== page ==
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Electric car-charging etiquette 101: Five rules for a courteous power-up

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(Read caption) An electric car charging sign is seen at a PTT Pcl's commercial EV (Electric Vehicle) charging station, in Bangkok, Thailand.

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As electric-car adoption expands past early adopters into more general buyers, it may be difficult for public charging infrastructure to grow as fast as the number of electric vehicles on the road.

Here in the U.S., every month roughly 10,000 new plug-in vehicles are sold or leased—and that number could rise dramatically once the highly anticipated 200-mile electric cars like the Chevy Bolt and the Tesla Model 3 are widely available.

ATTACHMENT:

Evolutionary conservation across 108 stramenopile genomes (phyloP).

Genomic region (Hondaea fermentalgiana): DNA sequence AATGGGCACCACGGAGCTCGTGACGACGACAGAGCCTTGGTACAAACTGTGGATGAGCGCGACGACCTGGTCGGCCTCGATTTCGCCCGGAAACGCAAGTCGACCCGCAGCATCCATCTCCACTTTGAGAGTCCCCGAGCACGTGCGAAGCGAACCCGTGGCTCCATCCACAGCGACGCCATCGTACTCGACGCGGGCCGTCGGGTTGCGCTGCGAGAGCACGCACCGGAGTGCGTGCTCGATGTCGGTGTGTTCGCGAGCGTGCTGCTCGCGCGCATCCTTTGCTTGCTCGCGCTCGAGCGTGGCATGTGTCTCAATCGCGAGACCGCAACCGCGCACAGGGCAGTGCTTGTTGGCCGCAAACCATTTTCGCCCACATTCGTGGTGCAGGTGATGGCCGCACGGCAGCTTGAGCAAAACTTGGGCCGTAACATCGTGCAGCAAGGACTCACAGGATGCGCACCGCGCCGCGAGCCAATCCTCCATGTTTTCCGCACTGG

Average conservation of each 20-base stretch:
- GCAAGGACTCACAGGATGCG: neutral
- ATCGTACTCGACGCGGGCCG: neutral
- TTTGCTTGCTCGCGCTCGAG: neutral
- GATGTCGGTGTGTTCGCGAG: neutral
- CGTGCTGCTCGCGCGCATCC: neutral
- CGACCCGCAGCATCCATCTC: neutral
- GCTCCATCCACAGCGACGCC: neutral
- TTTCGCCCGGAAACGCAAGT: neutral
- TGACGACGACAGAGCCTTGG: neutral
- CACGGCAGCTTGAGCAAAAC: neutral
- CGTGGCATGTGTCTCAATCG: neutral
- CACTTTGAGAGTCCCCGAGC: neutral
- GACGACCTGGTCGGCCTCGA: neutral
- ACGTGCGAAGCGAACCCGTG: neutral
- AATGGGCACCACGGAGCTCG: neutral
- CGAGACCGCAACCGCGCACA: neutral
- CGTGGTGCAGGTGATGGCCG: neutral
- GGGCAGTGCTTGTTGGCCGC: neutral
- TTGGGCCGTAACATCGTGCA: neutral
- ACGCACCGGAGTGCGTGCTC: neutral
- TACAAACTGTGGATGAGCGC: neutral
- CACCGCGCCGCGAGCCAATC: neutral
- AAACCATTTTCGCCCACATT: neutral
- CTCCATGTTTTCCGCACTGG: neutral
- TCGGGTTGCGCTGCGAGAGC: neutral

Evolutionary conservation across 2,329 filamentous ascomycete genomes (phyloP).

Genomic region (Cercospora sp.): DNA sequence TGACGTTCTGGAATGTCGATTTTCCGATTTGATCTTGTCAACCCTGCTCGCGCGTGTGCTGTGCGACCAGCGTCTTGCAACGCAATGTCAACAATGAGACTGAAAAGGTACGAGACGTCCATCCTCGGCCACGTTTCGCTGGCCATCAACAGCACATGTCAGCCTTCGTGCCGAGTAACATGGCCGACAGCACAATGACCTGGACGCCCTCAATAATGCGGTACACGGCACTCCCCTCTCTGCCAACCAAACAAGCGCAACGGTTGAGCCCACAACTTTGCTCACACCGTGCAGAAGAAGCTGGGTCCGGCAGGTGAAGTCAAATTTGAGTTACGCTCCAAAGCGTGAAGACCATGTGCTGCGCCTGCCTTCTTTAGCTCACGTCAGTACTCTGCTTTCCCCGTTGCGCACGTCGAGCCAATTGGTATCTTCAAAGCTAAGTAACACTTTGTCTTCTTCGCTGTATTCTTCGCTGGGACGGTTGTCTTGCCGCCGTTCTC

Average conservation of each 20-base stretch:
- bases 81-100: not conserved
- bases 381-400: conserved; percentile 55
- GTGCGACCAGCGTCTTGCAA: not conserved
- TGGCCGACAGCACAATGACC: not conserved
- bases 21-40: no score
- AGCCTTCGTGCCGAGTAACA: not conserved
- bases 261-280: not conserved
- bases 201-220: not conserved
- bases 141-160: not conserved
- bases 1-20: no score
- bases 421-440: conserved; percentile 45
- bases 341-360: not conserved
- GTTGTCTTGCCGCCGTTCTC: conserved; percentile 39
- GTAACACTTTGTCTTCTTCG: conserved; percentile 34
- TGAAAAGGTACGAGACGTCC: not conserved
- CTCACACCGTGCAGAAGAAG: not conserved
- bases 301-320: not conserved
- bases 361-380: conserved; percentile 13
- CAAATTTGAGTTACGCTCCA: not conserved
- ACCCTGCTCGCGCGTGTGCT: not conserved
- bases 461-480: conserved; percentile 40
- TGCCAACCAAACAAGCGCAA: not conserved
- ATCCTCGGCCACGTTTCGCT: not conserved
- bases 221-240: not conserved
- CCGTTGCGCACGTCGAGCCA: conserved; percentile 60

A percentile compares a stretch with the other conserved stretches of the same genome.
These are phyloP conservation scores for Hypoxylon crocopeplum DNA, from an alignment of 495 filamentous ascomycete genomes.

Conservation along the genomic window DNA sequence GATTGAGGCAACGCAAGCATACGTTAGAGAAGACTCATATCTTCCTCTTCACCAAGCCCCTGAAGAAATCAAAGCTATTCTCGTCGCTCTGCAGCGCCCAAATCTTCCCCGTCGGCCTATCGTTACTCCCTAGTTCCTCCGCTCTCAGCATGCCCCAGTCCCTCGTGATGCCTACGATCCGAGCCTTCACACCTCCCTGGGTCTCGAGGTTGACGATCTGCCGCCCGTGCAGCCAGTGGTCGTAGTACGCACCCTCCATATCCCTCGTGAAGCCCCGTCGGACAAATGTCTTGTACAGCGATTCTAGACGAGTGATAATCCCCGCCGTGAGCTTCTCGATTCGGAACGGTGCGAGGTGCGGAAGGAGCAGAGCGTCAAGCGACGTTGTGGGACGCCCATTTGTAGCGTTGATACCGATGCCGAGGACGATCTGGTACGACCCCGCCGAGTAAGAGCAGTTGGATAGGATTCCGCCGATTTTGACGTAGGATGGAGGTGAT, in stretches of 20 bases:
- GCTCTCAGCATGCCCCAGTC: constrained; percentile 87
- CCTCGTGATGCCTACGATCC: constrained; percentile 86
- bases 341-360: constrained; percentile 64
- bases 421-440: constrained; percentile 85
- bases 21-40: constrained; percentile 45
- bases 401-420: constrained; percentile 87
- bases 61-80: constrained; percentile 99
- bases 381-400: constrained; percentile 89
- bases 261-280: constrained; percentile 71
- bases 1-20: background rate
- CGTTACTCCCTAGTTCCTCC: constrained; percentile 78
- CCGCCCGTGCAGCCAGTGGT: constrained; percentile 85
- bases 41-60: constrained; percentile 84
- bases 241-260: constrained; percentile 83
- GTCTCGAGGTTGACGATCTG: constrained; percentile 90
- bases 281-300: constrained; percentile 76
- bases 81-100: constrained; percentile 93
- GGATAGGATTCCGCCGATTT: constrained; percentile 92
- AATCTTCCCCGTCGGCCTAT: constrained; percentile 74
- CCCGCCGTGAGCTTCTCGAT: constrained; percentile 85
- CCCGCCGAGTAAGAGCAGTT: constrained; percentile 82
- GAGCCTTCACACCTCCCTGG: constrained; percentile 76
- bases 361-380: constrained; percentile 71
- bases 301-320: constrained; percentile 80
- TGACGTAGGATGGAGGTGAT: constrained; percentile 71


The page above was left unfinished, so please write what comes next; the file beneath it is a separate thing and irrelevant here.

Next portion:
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Even now, some public charging stations are starting to see backlogs, with not enough plugs available to accommodate the needs of drivers.

One major charging network, ChargePoint, has just added a new feature called Waitlist that allows customers to reserve a place in line to use one of its charging stations.

In time, infrastructure will catch up to the demand. But for now, we all need to make do with what’s available.

Regardless of what kind of plug-in electric car you drive, if you use public charging stations, you can help make the experience a little better for everyone else, simply by being considerate.

Here are our tips for general courtesy and charging-station etiquette.